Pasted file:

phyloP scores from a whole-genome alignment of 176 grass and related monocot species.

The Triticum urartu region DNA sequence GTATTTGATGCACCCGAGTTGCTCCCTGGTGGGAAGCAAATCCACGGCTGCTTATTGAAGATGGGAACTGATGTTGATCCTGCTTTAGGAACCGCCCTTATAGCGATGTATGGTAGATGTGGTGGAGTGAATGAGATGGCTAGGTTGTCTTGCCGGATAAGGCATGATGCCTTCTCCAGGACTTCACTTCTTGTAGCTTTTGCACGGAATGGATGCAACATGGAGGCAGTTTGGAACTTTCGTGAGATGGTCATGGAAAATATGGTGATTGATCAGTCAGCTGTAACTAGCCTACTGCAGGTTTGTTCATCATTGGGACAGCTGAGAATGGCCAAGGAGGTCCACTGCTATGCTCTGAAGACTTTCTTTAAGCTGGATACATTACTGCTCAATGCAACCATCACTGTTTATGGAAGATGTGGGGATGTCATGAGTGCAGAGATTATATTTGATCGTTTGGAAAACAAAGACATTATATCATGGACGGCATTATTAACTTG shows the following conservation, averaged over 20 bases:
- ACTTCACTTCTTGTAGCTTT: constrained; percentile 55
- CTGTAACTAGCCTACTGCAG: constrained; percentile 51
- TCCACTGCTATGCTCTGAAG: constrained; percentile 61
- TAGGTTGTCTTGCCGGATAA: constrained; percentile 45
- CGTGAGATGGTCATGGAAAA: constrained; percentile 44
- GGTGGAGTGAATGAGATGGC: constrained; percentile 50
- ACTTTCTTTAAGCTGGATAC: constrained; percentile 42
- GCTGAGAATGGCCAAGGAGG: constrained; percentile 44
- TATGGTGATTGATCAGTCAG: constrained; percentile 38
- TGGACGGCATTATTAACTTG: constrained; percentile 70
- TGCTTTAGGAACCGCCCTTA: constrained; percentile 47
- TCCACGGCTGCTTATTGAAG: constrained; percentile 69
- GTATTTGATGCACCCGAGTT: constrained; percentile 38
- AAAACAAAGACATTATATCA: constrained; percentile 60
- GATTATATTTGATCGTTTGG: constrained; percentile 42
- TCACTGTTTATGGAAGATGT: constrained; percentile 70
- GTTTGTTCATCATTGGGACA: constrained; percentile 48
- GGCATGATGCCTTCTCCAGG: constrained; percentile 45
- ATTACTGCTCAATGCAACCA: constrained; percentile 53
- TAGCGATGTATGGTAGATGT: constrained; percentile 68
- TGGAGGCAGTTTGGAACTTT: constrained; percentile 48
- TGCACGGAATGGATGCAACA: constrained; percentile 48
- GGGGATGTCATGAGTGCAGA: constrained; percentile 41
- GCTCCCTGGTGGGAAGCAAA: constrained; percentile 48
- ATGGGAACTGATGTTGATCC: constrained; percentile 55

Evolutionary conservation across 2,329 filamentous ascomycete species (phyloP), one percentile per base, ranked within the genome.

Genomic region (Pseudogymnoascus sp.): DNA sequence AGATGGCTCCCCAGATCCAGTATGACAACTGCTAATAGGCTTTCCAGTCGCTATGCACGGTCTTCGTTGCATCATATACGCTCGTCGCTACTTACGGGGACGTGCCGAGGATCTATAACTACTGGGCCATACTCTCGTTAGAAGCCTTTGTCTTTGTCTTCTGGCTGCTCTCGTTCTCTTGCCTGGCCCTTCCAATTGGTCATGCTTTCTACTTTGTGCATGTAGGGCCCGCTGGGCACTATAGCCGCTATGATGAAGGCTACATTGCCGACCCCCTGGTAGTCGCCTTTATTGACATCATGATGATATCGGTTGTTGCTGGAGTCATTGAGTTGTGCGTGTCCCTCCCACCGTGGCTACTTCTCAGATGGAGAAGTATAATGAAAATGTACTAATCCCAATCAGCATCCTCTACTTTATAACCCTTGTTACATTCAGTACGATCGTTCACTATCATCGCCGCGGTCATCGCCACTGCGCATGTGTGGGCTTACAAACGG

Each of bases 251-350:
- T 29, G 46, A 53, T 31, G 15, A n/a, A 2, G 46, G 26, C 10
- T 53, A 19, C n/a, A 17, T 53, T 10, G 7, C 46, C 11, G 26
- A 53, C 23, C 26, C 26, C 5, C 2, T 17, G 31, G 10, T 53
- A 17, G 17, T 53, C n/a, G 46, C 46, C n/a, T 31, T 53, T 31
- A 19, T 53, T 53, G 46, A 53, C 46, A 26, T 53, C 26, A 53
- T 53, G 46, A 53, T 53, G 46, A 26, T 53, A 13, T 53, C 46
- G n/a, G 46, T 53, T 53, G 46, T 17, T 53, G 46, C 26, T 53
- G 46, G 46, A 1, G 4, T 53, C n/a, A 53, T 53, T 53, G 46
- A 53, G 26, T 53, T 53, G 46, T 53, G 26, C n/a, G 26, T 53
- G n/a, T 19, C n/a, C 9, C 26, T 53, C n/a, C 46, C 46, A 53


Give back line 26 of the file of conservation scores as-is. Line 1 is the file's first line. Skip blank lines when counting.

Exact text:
- GCTCCCTGGTGGGAAGCAAA: constrained; percentile 48